Though certainly nothing to write home about, burger giant McDonald’s fourth quarter results were tempered, yet positive. The brand saw a slight decline in fourth-quarter comparable traffic, but global comparable sales increased by a slim 0.1 percent, while consolidated revenues went up 2 percent.
And 2012 as a whole was a decent year for the brand, too. Global comparable sales for 2012 increased 3.1 percent, with the U.S. leading with a 3.3 percent increase. Sales in Europe were up 2.4 percent, and the Asia/Pacific, Middle East, and Africa markets saw sales increases of 1.4 percent.
For the full year, consolidated revenues increased by 2 percent, diluted earnings per share went up 2 percent to $5.36, and the brand returned $5.5 billion to shareholders through dividends and share repurchases.
Though 2012 was certainly a challenging year for McDonald’s, the brand remains focused on stabilizing market share in the near term, while laying the foundation for both sustainable and profitable long-term growth, said CEO Don Thompson during an investor’s call Wednesday morning.
“Even though our 2012 performance was softer than recent years, we’ve adapted our plans to be more aggressive and continue to build on the gains that we have made,” he said.
Thompson credits the brand’s year-over-year growth to a trio of factors: menu optimization, a modernized customer experience, and broader accessibility to the brand. “That focus on our customers is particularly critical in this uncertain environment, where ongoing volatility continues to dampen consumer sentiment and spending,” he said.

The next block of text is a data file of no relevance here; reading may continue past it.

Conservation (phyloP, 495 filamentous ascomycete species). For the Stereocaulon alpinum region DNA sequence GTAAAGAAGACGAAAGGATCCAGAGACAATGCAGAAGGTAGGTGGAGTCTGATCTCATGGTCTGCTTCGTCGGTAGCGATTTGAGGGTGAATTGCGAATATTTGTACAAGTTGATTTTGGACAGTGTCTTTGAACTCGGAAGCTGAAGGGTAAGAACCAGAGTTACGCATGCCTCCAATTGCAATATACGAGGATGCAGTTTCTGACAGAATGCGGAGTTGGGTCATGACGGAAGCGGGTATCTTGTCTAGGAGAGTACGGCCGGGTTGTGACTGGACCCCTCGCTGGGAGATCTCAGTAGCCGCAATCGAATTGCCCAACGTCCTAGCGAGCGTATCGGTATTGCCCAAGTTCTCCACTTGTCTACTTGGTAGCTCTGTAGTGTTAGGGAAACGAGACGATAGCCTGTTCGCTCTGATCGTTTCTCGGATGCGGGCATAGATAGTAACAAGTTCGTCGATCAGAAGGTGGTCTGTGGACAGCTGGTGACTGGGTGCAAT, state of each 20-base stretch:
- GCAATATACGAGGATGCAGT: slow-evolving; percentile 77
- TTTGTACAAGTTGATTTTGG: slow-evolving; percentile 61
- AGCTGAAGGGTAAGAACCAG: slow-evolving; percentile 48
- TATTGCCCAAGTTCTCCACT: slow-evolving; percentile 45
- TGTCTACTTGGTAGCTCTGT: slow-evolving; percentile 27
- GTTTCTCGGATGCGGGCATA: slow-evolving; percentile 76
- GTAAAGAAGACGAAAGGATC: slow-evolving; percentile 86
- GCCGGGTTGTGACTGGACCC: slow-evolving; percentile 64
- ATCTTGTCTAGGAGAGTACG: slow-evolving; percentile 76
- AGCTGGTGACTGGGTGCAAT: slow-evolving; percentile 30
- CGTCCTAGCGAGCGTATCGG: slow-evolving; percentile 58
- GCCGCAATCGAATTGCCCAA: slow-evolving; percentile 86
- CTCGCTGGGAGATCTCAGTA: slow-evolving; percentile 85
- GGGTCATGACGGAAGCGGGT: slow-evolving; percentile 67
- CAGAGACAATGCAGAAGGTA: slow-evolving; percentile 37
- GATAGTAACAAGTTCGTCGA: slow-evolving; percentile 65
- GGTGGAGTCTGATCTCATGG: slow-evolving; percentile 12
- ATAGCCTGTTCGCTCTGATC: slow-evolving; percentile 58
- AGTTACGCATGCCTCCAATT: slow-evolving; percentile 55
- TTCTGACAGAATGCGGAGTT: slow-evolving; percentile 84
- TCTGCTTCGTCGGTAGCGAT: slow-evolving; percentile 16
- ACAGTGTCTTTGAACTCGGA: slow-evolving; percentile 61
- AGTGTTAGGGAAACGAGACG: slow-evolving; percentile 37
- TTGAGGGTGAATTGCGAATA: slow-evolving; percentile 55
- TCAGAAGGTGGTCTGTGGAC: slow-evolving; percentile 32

In the U.S., the brand gave a weaker-than-usual performance in the second half of the year, forcing the concept to shift its focus to reenergizing menu offerings with items such as the Cheddar Bacon Onion sandwich and the return of the popular McRib in December, Thompson said.
In addition, McDonald’s brought variety to the value menu with the addition of the Grilled Onion Cheddar burger at the close of the year.
Thompson promised 2013 would have its share of menu developments, too, including the introduction of Fish McBites, new beef sandwiches, chicken entrées, breakfast items, and beverage offerings.
He said McDonald’s menu strategy, which provides value at each price tier, presents consumers with an affordable entry point and leverages both mid-tier and premium products to increase average spend.
To support this emphasis on value, McDonald’s refocused advertising in the fourth quarter and will continue the approach in 2013. “The marketing calendar will balance large-scale food events, compelling value, ongoing entrée news, and strong local activities,” Thompson said.
With an intensified focus on fundamentals in areas like operations, service, and merchandising, Thompson said the brand is also placing a greater emphasis on scaling successes more quickly around the globe.
In 2013, the brand hopes to see systemwide sales growth of 3–5 percent, and plans to invest more than $3 billion in 1,500–1,600 new units worldwide and makeovers for more than 1,600 locations around the globe.
“Moving forward, we remain focused on seizing the long-term opportunities in the global marketplace by leveraging our competitive advantages,” Thompson said in a statement released Wednesday morning. “We have a brand advantage in convenience, menu variety, and value; a resilient business mode; and the experience and alignment throughout the McDonald’s system to navigate the current environment.”
By Mary Avant